Five things we learned from our In Conversation video chat with Kelly Lee Owens

The Welsh producer and electronic artist on the creative liberation of her new album ‘LP.8’, going pop by remixing Sigrid, and her dream of singing ‘Teardrop’ live with Massive Attack

When we meet Kelly Lee Owens in a cosy green room, the singer, producer and songwriter’s bright-eyed and bushy-tailed ahead of her first-ever show in Melbourne. A few hours after chatting to NME, she takes the stage solo, bringing hundreds of punters into a dreamlike ambient space before plunging them into pounding techno euphoria all within the space of an hour.

Noticeably absent from the set, though, are the hypnotic industrial sounds of her latest album ‘LP8’, released in April. Owens had told NME not to expect material from that record, which she wants to present live in intentional, “immersive” ways befitting how it was created: over eight days in the Norwegian capital of Oslo one wintry January, with only one other collaborator, the noise musician Lasse Marhaug.

‘LP.8’ sublimates Owens’ Welsh identity – take the ethereal song ‘Anadlu’, which means ‘breathe’ – and also reflects her deep ties with her family and forebears. The song ‘Olga’, for instance, is dedicated to the mother of Owens’ grandmother Jeanette, who also inspired the ‘LP.8’ cut ‘Nana’s Piano’, the artist’s “most vulnerable” song to date.

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“What it allows for when you’re in a different space or country,” Owens tells NME, “is a greater sense of perspective and a wider reflective space.” After lots of upheaval in her life – her beloved Jeanette passing away, Owens moving house, and putting out previous record ‘Inner Song’ in the thick of the pandemic – she found everything coming to a standstill in snowy Oslo. “It just allowed me to tap into the things I was telling whilst – and this was my deepest intention – casting spells with hope for the future.”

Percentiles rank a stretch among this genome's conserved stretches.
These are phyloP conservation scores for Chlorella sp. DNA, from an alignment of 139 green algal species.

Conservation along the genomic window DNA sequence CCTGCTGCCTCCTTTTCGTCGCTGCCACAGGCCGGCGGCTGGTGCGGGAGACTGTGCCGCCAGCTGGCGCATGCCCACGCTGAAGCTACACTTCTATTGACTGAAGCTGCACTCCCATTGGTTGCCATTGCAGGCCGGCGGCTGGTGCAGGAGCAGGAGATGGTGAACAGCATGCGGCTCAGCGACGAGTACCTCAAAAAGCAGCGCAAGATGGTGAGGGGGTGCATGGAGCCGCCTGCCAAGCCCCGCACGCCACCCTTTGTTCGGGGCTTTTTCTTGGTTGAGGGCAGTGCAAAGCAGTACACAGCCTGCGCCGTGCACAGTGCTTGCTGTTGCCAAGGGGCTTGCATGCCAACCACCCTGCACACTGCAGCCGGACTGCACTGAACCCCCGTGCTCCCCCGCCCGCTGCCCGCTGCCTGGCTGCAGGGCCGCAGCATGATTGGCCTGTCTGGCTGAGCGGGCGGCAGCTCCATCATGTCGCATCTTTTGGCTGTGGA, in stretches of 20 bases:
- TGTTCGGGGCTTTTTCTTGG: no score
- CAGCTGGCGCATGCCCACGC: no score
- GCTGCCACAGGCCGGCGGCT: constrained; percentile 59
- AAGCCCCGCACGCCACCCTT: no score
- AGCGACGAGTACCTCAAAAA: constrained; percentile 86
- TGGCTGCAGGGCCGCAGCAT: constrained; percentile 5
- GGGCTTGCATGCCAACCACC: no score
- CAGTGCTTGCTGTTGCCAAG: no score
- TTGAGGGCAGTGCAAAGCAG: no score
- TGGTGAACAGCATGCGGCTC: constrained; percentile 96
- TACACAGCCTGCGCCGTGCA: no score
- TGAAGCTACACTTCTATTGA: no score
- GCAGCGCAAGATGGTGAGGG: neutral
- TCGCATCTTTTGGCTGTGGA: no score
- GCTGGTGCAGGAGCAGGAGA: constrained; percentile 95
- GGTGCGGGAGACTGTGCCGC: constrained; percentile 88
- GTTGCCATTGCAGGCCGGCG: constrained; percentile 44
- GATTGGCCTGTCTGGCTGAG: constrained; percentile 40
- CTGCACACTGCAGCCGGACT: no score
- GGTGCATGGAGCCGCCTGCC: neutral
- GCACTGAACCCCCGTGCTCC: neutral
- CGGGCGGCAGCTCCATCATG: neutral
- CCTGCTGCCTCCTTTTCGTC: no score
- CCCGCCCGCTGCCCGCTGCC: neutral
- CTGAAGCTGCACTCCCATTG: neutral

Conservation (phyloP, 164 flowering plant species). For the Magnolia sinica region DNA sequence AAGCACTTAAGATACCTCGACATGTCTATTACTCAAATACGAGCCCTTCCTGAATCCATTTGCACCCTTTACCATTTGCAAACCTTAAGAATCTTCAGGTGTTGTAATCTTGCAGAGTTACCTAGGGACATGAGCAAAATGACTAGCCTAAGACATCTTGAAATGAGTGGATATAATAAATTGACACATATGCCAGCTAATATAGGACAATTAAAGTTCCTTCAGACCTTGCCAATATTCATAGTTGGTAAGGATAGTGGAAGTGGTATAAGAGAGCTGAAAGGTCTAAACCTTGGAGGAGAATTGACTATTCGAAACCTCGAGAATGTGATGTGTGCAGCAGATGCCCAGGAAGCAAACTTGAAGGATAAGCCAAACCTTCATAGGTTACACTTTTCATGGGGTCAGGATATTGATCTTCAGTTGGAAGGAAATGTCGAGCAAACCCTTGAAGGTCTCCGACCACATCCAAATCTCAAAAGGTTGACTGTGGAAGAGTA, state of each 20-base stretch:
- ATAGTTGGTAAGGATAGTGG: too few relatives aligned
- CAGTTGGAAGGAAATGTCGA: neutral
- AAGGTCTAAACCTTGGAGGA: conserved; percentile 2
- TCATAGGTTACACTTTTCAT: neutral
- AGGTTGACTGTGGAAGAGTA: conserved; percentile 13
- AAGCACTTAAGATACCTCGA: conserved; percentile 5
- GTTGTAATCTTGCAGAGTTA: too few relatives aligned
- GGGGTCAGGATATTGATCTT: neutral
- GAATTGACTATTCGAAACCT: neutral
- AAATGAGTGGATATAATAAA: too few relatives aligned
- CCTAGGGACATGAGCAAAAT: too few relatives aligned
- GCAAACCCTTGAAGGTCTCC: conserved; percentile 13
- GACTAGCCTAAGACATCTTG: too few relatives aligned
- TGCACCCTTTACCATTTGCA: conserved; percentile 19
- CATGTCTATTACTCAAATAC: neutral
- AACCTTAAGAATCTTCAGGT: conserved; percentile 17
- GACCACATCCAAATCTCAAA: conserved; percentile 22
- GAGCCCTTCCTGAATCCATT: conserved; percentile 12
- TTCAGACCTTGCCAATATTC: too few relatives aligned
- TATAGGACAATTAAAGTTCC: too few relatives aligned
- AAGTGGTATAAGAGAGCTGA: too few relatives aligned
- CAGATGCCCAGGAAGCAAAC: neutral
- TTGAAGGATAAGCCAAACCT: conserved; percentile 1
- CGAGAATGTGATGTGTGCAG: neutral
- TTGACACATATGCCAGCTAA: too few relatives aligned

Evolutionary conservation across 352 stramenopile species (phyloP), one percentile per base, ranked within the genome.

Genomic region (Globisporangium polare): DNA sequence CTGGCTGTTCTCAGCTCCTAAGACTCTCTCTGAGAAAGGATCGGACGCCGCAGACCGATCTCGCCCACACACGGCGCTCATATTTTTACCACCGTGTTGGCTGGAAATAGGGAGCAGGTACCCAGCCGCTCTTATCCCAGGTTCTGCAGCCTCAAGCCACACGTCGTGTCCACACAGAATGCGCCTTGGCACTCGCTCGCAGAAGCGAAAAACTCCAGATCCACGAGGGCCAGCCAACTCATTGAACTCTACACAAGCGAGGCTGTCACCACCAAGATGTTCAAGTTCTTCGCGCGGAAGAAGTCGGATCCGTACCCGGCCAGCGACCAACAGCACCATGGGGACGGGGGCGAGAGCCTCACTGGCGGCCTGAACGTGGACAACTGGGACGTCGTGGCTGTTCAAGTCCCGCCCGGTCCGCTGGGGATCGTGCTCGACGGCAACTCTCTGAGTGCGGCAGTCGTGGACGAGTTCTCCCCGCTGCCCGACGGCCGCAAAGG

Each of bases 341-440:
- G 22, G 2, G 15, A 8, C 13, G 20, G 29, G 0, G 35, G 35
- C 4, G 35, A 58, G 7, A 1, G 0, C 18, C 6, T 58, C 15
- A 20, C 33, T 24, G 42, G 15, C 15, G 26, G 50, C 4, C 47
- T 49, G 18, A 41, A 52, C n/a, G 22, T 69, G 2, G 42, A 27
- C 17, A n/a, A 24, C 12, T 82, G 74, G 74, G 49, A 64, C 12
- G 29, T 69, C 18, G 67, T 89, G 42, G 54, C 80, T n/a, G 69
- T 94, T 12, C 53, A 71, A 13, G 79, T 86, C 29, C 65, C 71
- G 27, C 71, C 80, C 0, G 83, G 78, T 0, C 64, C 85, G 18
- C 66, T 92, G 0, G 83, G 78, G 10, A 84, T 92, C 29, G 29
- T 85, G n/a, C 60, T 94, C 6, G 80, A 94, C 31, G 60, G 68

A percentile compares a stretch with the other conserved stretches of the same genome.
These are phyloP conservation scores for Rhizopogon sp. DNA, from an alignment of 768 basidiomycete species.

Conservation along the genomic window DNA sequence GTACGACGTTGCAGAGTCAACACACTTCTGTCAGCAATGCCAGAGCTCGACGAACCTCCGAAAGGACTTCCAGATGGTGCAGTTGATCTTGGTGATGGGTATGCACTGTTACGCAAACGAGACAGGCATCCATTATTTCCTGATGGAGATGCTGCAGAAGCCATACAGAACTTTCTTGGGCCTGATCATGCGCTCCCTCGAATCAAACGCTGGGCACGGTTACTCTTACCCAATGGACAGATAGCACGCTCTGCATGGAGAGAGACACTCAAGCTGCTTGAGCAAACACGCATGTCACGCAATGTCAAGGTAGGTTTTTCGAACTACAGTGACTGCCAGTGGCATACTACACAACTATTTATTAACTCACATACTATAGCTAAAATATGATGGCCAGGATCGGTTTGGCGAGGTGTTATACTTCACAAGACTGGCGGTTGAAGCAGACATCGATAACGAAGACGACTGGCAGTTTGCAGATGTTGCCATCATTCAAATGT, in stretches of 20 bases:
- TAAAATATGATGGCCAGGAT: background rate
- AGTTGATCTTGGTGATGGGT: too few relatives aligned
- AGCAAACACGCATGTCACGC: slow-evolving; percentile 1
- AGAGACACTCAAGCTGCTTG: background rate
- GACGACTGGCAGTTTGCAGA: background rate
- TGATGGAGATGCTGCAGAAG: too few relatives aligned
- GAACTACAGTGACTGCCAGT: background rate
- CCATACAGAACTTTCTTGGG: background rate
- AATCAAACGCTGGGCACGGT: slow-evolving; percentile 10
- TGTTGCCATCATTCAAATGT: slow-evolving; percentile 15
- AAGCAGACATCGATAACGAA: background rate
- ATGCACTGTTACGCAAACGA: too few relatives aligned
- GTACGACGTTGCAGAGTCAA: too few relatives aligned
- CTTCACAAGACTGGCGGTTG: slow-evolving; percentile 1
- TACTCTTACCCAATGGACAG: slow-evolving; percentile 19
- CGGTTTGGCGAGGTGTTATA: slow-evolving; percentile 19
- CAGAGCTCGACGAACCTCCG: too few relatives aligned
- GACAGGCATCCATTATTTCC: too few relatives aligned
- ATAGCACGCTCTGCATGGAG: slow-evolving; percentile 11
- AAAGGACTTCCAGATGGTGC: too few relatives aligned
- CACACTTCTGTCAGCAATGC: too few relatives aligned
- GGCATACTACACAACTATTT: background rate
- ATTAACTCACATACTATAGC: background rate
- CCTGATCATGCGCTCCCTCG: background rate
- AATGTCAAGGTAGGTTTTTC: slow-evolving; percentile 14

Speaking to NME for the latest in our In Conversation series, she discussed the making of ‘LP.8’, what it was like to remix Sigrid, the enduring impact of Brexit on touring musicians and more. Here’s what we learned.

‘LP.8’ is supposed to challenge the listener

‘LP.8’ is not, strictly speaking, Kelly Lee Owens’ eighth LP – but the creative freedom she felt in the writing and recording process made it feel like the proverbial eighth album where a veteran artist takes a liberating left-turn in their career. “With everything that’s gone on the last few years, it was a time where we could just step into any place we wanted to as human beings, as artists in our imagination,” she says. “And I felt like I had a free pass – it was like: you have this time and there’s no expectations. You’ve just put out an album. So why don’t you go into a studio and see what you can create?”